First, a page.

FLINT TWP. — It has been more than three years since the Bay Mills Indian Community of Brimley purchased 28 acres of undeveloped land at the northeast corner of Dutcher and Lennon roads, proposing to build a casino.
But the plan raised legal questions leading to lawsuits that resulted in a court order to shut down a similar Bay Mills casino in Vanderbilt. As a test case, it also put the brakes on proposed casinos in Flint Township and in Port Huron.
But the end may be in sight. Last month, the U.S. Supreme Court heard Michigan vs. Bay Mills Indian Community, a lawsuit filed by Michigan Attorney General’s Office.
There is no timeline on when, or if, the high court will render a decision, but rulings are said to generally come within two and a half months.
Michigan Solicitor General John Bursch presented oral arguments before the U.S. Supreme Court regarding Michigan’s challenge to the legality of Bay Mills expansion of off-reservation gaming, according to a news release from the AG’s office.
The case appeals a 2011 ruling by the U.S. Court of Appeals for the 6th Circuit that reversed a federal-court injunction against the Vanderbilt casino because the tribe has sovereign immunity.
The Vanderbilt casino opened in 2010. Bay Mills purchased the Flint Township property in November 2010, according to legal records.
“ … Arguments before our nation’s highest court mark a critical discussion about state sovereignty and our ability to halt the illegal expansion of tribal gaming on lands subject to Michigan’s exclu- sive regulatory jurisdiction,” said Michigan Attorney General Bill Schuette, in the news release.. “We are confident the U.S. Supreme Court will uphold state sovereignty and clarify that tribes have no sovereign immunity when they pursue illegal gambling operations on state land.”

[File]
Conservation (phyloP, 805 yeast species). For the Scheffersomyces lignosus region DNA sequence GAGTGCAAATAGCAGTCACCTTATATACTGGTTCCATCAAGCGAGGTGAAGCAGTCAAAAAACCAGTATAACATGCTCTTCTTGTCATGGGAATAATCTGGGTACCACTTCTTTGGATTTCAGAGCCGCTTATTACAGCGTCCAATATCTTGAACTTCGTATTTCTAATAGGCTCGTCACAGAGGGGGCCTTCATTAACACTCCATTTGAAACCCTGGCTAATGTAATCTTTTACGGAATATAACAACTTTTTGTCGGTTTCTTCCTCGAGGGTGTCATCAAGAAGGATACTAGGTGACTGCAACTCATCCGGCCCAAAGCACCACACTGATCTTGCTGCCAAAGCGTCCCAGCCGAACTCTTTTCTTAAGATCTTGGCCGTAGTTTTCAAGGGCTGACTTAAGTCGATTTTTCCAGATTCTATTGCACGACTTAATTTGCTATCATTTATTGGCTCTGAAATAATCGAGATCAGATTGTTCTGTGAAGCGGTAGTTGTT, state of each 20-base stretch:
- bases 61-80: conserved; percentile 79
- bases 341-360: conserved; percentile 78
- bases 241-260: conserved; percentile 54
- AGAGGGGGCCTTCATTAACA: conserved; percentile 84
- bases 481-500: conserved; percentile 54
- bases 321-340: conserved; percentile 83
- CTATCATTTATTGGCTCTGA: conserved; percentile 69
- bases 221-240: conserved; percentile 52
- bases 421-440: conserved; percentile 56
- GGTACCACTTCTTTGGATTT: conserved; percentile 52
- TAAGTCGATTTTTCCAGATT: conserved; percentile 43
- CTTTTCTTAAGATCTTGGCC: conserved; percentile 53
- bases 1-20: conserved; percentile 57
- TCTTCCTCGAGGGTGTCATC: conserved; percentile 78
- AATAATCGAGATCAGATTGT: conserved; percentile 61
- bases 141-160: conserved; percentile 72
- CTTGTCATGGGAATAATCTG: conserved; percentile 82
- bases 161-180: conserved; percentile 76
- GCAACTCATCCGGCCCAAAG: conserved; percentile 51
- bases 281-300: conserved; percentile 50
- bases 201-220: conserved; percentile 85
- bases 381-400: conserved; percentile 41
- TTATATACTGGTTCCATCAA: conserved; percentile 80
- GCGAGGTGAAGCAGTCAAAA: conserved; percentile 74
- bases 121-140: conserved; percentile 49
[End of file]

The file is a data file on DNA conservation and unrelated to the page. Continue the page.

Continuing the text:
Schuette concluded that the Supreme Court should hold that tribes have no immunity from suit regarding illegal casino gaming, whether on- or off-reservation.
Schuette sought U.S. Supreme Court review in October 2012 and his petition was granted in June 2013.
While the case had wound its way through the legal system, Bay Mills officials have visited Flint Township to discuss plans for the site, including arrangements for collaborative fire and police protection that would establish safeguards for the community at-large. Indian lands, as defined by federal law are not subject to the jurisdiction of local or state law enforcement.
Recognized as a sovereign government, Bay Mills is exempt from state and local laws.
Bay Mills legal argument, based on its interpretation of state and federal laws, is that any land purchased with Indian funds becomes Indian land.
The proposed Flint Township casino would be about 200,000 square-feet and provide about 700 jobs, according to Jeff Parker, who was then executive council president of the Bay Mills Indian Community, when he spoke to the West Flint Business Association in 2011.
Parker and tribe legal counsel also spoke at a Flint Township board meeting.
Tribal land is exempt from paying property taxes but the township would receive about two percent of the casino’s gross receipts which could amount to about $2-$4 million a year, Parker said.
If the courts rule against Bay Mills right to operate off-reservation casinos, the tribe’s alternate plans for the Lennon Road property might include a charter school or a manufacturing facility, Parker said.